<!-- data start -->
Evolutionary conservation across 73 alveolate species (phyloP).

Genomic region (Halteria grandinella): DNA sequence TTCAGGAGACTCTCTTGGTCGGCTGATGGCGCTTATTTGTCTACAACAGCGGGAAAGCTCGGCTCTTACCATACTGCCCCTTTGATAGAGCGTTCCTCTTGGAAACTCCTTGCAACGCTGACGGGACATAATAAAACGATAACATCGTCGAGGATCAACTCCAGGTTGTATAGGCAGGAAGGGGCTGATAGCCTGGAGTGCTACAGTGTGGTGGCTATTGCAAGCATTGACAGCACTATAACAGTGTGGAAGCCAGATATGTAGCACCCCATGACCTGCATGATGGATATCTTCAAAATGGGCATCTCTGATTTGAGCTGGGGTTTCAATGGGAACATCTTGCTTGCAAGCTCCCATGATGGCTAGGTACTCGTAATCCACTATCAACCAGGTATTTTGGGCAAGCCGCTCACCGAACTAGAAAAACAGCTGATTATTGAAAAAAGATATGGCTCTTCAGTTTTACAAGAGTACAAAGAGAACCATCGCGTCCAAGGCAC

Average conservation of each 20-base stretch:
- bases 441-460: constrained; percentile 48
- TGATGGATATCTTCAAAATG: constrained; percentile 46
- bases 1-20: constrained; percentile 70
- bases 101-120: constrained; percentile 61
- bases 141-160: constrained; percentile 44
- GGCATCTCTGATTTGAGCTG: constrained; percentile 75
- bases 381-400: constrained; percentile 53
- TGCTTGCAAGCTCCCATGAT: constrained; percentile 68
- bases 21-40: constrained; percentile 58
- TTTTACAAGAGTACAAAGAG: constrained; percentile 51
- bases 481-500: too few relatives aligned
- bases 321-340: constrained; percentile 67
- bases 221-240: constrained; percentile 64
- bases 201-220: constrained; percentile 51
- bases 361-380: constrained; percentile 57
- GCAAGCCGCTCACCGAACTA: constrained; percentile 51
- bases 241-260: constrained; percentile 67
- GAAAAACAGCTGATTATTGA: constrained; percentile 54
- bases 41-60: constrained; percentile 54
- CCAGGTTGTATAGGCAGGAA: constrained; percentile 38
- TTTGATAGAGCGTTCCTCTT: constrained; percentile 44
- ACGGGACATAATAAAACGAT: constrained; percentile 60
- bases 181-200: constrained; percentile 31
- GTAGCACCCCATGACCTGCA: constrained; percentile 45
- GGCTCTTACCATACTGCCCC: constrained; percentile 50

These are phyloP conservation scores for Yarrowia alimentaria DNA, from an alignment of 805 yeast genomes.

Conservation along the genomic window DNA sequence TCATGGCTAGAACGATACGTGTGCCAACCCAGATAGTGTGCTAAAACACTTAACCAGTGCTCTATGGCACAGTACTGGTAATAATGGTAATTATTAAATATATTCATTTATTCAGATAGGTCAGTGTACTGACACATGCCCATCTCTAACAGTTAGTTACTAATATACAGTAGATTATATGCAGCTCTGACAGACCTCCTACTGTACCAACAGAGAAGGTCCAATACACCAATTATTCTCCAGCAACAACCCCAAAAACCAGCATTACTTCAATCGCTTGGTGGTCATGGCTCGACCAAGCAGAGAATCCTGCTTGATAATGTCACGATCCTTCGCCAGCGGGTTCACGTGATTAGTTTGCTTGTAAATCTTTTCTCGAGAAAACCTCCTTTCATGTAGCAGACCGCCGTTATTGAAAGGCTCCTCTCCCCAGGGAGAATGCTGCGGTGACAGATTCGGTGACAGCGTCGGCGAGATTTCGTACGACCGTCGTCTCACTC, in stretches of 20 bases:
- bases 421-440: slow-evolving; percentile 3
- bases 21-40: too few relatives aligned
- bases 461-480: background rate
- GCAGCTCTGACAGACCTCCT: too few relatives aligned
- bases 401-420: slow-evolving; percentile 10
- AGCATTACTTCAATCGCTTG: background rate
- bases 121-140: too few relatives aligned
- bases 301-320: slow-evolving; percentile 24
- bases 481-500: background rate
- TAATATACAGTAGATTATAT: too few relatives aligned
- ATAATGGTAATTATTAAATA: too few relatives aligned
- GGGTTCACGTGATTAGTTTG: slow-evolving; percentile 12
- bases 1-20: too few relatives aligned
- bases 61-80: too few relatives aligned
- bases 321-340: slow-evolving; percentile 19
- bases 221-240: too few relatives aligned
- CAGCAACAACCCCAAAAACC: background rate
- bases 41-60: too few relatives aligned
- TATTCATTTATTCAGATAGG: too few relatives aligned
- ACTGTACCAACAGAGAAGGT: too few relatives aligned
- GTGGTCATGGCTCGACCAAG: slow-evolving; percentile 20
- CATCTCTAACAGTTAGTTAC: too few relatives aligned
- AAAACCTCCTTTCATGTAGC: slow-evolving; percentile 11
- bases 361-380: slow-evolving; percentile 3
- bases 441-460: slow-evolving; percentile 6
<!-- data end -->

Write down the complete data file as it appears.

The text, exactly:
Evolutionary conservation across 73 alveolate species (phyloP).

Genomic region (Halteria grandinella): DNA sequence TTCAGGAGACTCTCTTGGTCGGCTGATGGCGCTTATTTGTCTACAACAGCGGGAAAGCTCGGCTCTTACCATACTGCCCCTTTGATAGAGCGTTCCTCTTGGAAACTCCTTGCAACGCTGACGGGACATAATAAAACGATAACATCGTCGAGGATCAACTCCAGGTTGTATAGGCAGGAAGGGGCTGATAGCCTGGAGTGCTACAGTGTGGTGGCTATTGCAAGCATTGACAGCACTATAACAGTGTGGAAGCCAGATATGTAGCACCCCATGACCTGCATGATGGATATCTTCAAAATGGGCATCTCTGATTTGAGCTGGGGTTTCAATGGGAACATCTTGCTTGCAAGCTCCCATGATGGCTAGGTACTCGTAATCCACTATCAACCAGGTATTTTGGGCAAGCCGCTCACCGAACTAGAAAAACAGCTGATTATTGAAAAAAGATATGGCTCTTCAGTTTTACAAGAGTACAAAGAGAACCATCGCGTCCAAGGCAC

Average conservation of each 20-base stretch:
- bases 441-460: constrained; percentile 48
- TGATGGATATCTTCAAAATG: constrained; percentile 46
- bases 1-20: constrained; percentile 70
- bases 101-120: constrained; percentile 61
- bases 141-160: constrained; percentile 44
- GGCATCTCTGATTTGAGCTG: constrained; percentile 75
- bases 381-400: constrained; percentile 53
- TGCTTGCAAGCTCCCATGAT: constrained; percentile 68
- bases 21-40: constrained; percentile 58
- TTTTACAAGAGTACAAAGAG: constrained; percentile 51
- bases 481-500: too few relatives aligned
- bases 321-340: constrained; percentile 67
- bases 221-240: constrained; percentile 64
- bases 201-220: constrained; percentile 51
- bases 361-380: constrained; percentile 57
- GCAAGCCGCTCACCGAACTA: constrained; percentile 51
- bases 241-260: constrained; percentile 67
- GAAAAACAGCTGATTATTGA: constrained; percentile 54
- bases 41-60: constrained; percentile 54
- CCAGGTTGTATAGGCAGGAA: constrained; percentile 38
- TTTGATAGAGCGTTCCTCTT: constrained; percentile 44
- ACGGGACATAATAAAACGAT: constrained; percentile 60
- bases 181-200: constrained; percentile 31
- GTAGCACCCCATGACCTGCA: constrained; percentile 45
- GGCTCTTACCATACTGCCCC: constrained; percentile 50

These are phyloP conservation scores for Yarrowia alimentaria DNA, from an alignment of 805 yeast genomes.

Conservation along the genomic window DNA sequence TCATGGCTAGAACGATACGTGTGCCAACCCAGATAGTGTGCTAAAACACTTAACCAGTGCTCTATGGCACAGTACTGGTAATAATGGTAATTATTAAATATATTCATTTATTCAGATAGGTCAGTGTACTGACACATGCCCATCTCTAACAGTTAGTTACTAATATACAGTAGATTATATGCAGCTCTGACAGACCTCCTACTGTACCAACAGAGAAGGTCCAATACACCAATTATTCTCCAGCAACAACCCCAAAAACCAGCATTACTTCAATCGCTTGGTGGTCATGGCTCGACCAAGCAGAGAATCCTGCTTGATAATGTCACGATCCTTCGCCAGCGGGTTCACGTGATTAGTTTGCTTGTAAATCTTTTCTCGAGAAAACCTCCTTTCATGTAGCAGACCGCCGTTATTGAAAGGCTCCTCTCCCCAGGGAGAATGCTGCGGTGACAGATTCGGTGACAGCGTCGGCGAGATTTCGTACGACCGTCGTCTCACTC, in stretches of 20 bases:
- bases 421-440: slow-evolving; percentile 3
- bases 21-40: too few relatives aligned
- bases 461-480: background rate
- GCAGCTCTGACAGACCTCCT: too few relatives aligned
- bases 401-420: slow-evolving; percentile 10
- AGCATTACTTCAATCGCTTG: background rate
- bases 121-140: too few relatives aligned
- bases 301-320: slow-evolving; percentile 24
- bases 481-500: background rate
- TAATATACAGTAGATTATAT: too few relatives aligned
- ATAATGGTAATTATTAAATA: too few relatives aligned
- GGGTTCACGTGATTAGTTTG: slow-evolving; percentile 12
- bases 1-20: too few relatives aligned
- bases 61-80: too few relatives aligned
- bases 321-340: slow-evolving; percentile 19
- bases 221-240: too few relatives aligned
- CAGCAACAACCCCAAAAACC: background rate
- bases 41-60: too few relatives aligned
- TATTCATTTATTCAGATAGG: too few relatives aligned
- ACTGTACCAACAGAGAAGGT: too few relatives aligned
- GTGGTCATGGCTCGACCAAG: slow-evolving; percentile 20
- CATCTCTAACAGTTAGTTAC: too few relatives aligned
- AAAACCTCCTTTCATGTAGC: slow-evolving; percentile 11
- bases 361-380: slow-evolving; percentile 3
- bases 441-460: slow-evolving; percentile 6